|Overall Threat Comments||Extreme drought is asignificant threat that has been observed in the past and likely to occur in the future and with the potential to impact the entire range in Canada. Livestock farming is also an important threat applying to all known site occurrences, but with variable impacts at each. This watershed has a very low density of people. Although still a modified watershed from agriculture, the intensity of use is low. Future dam building in either Canada and the United States portions of the Rock Creek watershed could have significant habitat impacts related to migration, reproductive suceess, species introductions, flow change and habitat change. We are not aware of any planned dam construction at this time. Completed by D. Watkinson, June 2011.|
|Threat||Impact (calculated)||Scope (next 10 Yrs)||Severity (10 Yrs or 3 Gen.)||Timing||Comments|
|1||Residential & commercial development||Unknown||Small (1-10%)||Unknown||High (Continuing)|
|1.1||Housing & urban areas||Not Calculated (outside assessment timeframe)||Small (1-10%)||Unknown||Insignificant/Negligible (Past or no direct effect)|
|1.2||Commercial & industrial areas|
|1.3||Tourism & recreation areas||Not Calculated (outside assessment timeframe)||Small (1-10%)||Unknown||Low (Possibly in the long term, >10 yrs/3 gen.)||Within National Park. Tourism is limited.|
|2||Agriculture & aquaculture||Unknown||Restricted (11-30%)||Unknown||High (Continuing)|
|2.1||Annual & perennial non-timber crops||Unknown||Restricted (11-30%)||Unknown||High (Continuing)||Limited row crop agriculture, within watershed but not directly next to distribution of Plains Minnow|
|2.2||Wood & pulp plantations|
|2.3||Livestock farming & ranching||Large (31-70%)||Unknown||High (Continuing)||Cattle grazing in the watershed. Observed impacts to stream banks and likely nutrient inputs|
|2.4||Marine & freshwater aquaculture|
|3||Energy production & mining||NA|
|3.1||Oil & gas drilling|
|3.2||Mining & quarrying|
|4||Transportation & service corridors||Unknown||Small (1-10%)||Unknown||High (Continuing)|
|4.1||Roads & railroads||Unknown||Small (1-10%)||Unknown||High (Continuing)|
|4.2||Utility & service lines||Unknown||Small (1-10%)||Unknown||High (Continuing)|
|4.4||Flight paths||likely limited|
|5||Biological resource use||Negligible||Negligible (<1%)||Negligible (<1%)||Unknown|
|5.1||Hunting & collecting terrestrial animals||NA|
|5.2||Gathering terrestrial plants||NA|
|5.3||Logging & wood harvesting||NA|
|5.4||Fishing & harvesting aquatic resources||Negligible||Negligible (<1%)||Negligible (<1%)||Unknown||likely small as scientific collections controlled by permitting|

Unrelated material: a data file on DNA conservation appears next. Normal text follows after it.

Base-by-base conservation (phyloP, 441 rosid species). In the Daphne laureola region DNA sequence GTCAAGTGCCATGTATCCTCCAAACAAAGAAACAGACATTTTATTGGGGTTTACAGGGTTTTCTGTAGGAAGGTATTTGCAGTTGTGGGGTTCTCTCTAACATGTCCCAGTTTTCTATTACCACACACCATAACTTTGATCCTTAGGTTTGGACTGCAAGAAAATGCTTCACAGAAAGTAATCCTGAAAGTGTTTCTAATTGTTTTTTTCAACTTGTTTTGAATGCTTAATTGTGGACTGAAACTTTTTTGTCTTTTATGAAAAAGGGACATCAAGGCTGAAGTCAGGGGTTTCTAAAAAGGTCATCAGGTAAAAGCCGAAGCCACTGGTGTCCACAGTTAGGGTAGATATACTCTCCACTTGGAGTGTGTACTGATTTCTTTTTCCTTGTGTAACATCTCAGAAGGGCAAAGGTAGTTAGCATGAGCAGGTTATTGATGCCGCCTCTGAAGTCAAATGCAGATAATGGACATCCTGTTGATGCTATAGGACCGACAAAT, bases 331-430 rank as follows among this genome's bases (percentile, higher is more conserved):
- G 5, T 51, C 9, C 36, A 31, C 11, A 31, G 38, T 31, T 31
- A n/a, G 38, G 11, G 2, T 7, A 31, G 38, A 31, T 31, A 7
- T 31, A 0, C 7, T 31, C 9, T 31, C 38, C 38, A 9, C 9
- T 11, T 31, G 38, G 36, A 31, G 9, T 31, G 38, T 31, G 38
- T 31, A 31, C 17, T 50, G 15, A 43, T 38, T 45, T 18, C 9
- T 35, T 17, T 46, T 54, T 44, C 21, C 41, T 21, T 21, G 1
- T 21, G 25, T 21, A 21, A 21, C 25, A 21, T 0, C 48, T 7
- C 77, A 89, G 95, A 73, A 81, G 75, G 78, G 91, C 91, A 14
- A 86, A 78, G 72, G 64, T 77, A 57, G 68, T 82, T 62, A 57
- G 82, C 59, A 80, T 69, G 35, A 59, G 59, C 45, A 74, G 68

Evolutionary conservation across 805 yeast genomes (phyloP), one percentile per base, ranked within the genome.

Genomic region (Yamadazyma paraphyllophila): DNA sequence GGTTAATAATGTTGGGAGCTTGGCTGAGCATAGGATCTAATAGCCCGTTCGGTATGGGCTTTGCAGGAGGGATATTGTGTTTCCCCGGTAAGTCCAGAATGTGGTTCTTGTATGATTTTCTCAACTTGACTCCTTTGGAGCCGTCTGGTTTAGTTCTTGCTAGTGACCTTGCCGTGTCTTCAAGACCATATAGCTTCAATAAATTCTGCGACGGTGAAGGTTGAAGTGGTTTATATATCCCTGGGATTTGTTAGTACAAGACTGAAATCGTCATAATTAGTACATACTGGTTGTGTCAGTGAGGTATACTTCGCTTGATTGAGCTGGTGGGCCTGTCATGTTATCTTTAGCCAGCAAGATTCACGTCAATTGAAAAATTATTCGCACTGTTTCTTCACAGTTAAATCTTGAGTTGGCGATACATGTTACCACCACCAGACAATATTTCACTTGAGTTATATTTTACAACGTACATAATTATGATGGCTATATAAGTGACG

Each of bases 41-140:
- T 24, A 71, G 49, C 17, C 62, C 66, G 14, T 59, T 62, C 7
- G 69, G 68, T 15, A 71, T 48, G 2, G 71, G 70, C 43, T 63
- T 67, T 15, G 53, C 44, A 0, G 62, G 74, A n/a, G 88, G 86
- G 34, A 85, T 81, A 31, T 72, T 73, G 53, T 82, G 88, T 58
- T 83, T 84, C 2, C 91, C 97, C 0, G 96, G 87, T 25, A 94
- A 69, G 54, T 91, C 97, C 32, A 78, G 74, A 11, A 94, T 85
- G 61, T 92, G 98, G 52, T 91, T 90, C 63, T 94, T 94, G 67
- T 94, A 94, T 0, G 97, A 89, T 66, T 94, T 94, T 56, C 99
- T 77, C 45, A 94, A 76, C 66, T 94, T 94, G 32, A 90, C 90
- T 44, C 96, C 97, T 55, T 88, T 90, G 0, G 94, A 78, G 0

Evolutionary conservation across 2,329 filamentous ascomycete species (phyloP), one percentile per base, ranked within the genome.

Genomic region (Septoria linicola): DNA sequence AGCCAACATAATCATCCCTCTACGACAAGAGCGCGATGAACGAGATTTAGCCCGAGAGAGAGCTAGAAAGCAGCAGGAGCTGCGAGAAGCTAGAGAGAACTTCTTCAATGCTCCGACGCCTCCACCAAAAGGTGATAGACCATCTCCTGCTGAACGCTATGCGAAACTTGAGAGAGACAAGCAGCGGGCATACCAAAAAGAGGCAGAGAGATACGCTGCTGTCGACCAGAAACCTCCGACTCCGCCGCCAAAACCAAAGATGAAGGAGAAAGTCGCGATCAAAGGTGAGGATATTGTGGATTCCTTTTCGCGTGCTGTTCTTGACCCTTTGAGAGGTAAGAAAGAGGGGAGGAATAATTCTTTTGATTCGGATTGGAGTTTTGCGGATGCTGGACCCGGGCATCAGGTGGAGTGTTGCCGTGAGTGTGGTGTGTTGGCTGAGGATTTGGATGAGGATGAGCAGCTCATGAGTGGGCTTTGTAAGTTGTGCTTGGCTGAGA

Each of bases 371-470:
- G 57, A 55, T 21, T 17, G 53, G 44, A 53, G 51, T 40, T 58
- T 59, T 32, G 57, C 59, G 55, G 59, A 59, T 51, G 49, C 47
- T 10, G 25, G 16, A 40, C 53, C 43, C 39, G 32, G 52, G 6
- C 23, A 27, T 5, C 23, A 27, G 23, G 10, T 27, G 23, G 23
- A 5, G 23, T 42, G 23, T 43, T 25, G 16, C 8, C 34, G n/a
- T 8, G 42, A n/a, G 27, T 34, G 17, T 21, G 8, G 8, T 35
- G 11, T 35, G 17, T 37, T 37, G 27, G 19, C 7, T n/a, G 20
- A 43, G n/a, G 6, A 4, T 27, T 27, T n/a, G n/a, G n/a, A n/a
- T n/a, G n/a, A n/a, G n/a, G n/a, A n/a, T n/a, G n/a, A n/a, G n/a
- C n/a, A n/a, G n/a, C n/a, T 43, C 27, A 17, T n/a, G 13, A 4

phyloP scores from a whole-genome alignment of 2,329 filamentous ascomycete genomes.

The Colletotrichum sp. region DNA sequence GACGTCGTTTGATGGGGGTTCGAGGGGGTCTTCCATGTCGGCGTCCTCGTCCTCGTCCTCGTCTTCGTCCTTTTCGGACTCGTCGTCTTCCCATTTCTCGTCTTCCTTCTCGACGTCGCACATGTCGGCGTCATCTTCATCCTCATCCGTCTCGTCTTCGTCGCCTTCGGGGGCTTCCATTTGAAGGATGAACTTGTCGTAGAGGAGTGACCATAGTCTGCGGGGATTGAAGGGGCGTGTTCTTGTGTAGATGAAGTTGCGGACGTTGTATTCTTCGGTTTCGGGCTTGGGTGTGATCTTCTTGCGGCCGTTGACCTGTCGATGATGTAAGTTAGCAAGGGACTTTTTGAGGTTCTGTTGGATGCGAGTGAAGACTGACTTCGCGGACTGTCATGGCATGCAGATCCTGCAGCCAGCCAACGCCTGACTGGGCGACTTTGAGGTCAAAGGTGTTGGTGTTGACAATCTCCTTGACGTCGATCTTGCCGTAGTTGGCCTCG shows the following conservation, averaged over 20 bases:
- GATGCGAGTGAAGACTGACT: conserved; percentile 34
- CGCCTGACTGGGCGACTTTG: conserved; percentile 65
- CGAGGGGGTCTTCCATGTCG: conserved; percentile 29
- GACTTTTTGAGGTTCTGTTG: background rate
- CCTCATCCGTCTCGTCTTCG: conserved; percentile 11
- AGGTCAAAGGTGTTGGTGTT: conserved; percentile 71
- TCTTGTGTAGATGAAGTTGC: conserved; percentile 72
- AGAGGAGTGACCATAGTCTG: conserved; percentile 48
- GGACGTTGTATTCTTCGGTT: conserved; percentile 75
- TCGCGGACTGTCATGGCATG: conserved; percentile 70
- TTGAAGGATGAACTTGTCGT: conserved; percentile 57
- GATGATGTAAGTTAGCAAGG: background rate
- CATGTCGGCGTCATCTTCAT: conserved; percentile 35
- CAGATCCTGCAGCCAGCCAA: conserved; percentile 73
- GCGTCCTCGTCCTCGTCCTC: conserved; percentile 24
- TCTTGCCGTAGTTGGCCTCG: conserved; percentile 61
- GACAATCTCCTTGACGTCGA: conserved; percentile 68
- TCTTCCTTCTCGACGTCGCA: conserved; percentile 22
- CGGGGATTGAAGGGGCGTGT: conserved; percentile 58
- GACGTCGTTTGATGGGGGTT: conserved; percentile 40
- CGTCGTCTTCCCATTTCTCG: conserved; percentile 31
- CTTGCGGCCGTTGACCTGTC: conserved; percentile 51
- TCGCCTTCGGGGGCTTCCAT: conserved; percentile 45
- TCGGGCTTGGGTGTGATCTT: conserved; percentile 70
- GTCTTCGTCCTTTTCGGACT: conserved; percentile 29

|6||Human intrusions & disturbance||Unknown||Restricted (11-30%)||Unknown||High (Continuing)|
|6.1||Recreational activities||Not Calculated (outside assessment timeframe)||Small (1-10%)||Unknown||Insignificant/Negligible (Past or no direct effect)||Very limited visitors to Grasslands National Park and the surrounding private land.|
|6.2||War, civil unrest & military exercises||NA|
|6.3||Work & other activities||NA|
|7||Natural system modifications||Not Calculated (outside assessment timeframe)||Large (31-70%)||Unknown||Low (Possibly in the long term, >10 yrs/3 gen.)|
|7.1||Fire & fire suppression||Unknown||Large (31-70%)||Unknown||High (Continuing)||Controlled burns are conducted in Grasslands National Park|
|7.2||Dams & water management/use||Small (1-10%)||Unknown||High (Continuing)||Small dams in watershed in ephemeral portions of the drainage, impact is unknown. NOTE - Future dam building in either Canada or the United States portions of the Rock Creek watershed could have significant habitat impacts related to migration, reproductive success, species introductions, flow change and habitat change. Would be rated: Scope - Pervasive, Severity -Serious/Extreme, and timing - Low. We are not aware of any plans for dams at this time.|
|7.3||Other ecosystem modifications|
|8||Invasive & other problematic species & genes||Unknown||Restricted (11-30%)||Unknown||High (Continuing)|
|8.1||Invasive non-native/alien species||Unknown||Restricted (11-30%)||Unknown||High (Continuing)||Common Carp are known from the downstream end of the distribution of Plains Minnow|
|8.2||Problematic native species||NA|
|8.3||Introduced genetic material||NA|
|9||Pollution||Unknown||Small (1-10%)||Unknown||High (Continuing)|
|9.1||Household sewage & urban waste water||Unknown||Small (1-10%)||Unknown||High (Continuing)||Small number of households in the area|
|9.2||Industrial & military effluents||NA|
|9.3||Agricultural & forestry effluents||NA|
|9.4||Garbage & solid waste||NA|
|11||Climate change & severe weather||B||High||Pervasive (71-100%)||Serious (31-70%)||High - Low|
|11.1||Habitat shifting & alteration|
|11.2||Droughts||B||High||Pervasive (71-100%)||Serious (31-70%)||Moderate (Possibly in the short term, < 10 yrs/3 gen.)||Entire Canadian range is susceptible to droughts. The population could undergo a severe decline from prolonged zero flow in both the open water and under-ice period. I consider the severity to be serious based on the definitions; however, it should be noted that this species is adapted to systems that experience severe droughts.|
|11.3||Temperature extremes||B||High||Pervasive (71-100%)||Serious (31-70%)||Moderate (Possibly in the short term, < 10 yrs/3 gen.)||For this species low temperatures combined with low winter flow could result in winter kill. Its upper temperature tolerance is higher than it would experience in Canada.|
|11.4||Storms & flooding||D||Low||Pervasive (71-100%)||Slight (1-10%)||Moderate (Possibly in the short term, < 10 yrs/3 gen.)||Interpreted as channel migration from high flow events|
|Classification of Threats adopted from IUCN-CMP, Salafsky et al. (2008).|
- Date Modified: